Incentives as a motivational tool come in many forms, and schemes vary depending upon the size and structure of an organisation. Understanding the needs of employess can help companies to reap poisitve rewards from an incentives programme
According to Kevin Harrington, director at Sodexo Motivation Solutions, a successful motivation scheme comprises three elements: “First is the reward itself; ensuring that it is exciting, relevant and has mass appeal to your audience. The second is the communication; the way you inform your audience about the scheme needs some careful thought. The third is the technical backup; without a fully interactive rewards platform, your staff will not be able to truly connect with the scheme.”
Even with the right reward system in place, employees still need to be motivated by what they are doing as well as by what they are able to gain. Independent research commissioned by Maritz, revealed that:
• For 28% of respondents, putting in extra time and effort because it was important to the business was least motivational to them
• A quarter of respondents said they would be most motivated if they were likely to enjoy the task
• 38% of respondents said being thanked had a very positive effect on their productivity and 36% said that it impacted upon their willingness to remain with the company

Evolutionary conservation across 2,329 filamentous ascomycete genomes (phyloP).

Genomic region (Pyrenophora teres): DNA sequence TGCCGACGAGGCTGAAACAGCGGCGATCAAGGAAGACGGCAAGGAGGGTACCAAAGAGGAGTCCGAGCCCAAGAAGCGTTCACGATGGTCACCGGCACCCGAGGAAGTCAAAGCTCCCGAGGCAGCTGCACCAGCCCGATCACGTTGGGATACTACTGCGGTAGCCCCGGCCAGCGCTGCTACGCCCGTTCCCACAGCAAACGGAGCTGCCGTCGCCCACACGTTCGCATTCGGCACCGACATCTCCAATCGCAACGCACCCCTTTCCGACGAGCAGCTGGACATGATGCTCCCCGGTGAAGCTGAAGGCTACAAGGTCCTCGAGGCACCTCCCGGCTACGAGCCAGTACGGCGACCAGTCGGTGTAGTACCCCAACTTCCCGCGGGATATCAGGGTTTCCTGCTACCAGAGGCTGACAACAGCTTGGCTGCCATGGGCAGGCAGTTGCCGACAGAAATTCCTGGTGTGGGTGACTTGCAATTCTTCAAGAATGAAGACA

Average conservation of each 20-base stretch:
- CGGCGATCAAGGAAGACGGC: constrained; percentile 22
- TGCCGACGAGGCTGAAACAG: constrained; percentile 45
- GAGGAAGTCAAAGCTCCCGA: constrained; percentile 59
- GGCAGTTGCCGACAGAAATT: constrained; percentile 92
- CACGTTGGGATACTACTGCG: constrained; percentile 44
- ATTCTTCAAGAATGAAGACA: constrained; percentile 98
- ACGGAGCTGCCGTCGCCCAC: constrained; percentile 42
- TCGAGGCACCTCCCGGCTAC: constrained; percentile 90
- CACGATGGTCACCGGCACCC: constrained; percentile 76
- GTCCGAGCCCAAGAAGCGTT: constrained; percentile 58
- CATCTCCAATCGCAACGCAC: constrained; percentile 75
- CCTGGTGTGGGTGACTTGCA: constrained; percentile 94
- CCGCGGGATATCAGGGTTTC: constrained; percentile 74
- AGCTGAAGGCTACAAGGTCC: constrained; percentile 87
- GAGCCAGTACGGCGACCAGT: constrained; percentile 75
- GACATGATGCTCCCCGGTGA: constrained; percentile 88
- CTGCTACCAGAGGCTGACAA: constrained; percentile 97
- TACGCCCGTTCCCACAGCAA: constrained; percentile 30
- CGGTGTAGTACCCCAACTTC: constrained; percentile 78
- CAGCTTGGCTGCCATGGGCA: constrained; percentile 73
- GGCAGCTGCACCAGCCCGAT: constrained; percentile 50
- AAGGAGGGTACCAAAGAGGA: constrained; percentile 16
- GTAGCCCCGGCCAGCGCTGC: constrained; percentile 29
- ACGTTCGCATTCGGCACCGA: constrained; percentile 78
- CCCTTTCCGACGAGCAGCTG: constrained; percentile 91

• 31% said that pay and benefits were not a factor in their decision to move jobs
• 41% said that poor training and career development opportunities had no bearing on their decision.
The two most motivational factors in the survey were tangible rewards and the opportunity to learn or develop their skills, with 65% of men and 53% of women favouring tangible rewards. Of those who found the opportunity to learn or develop their skills most motivational, 47% were male and 35% female. Maritz also found that non-cash rewards almost always work best, especially at the lower end of the scale. A £50 voucher is far more
memorable and motivational than an additional £50 cash in a pay-cheque, which may well be absorbed into everyday spending on petrol, groceries or the gas bill.
First published: The HR Director, January 2008
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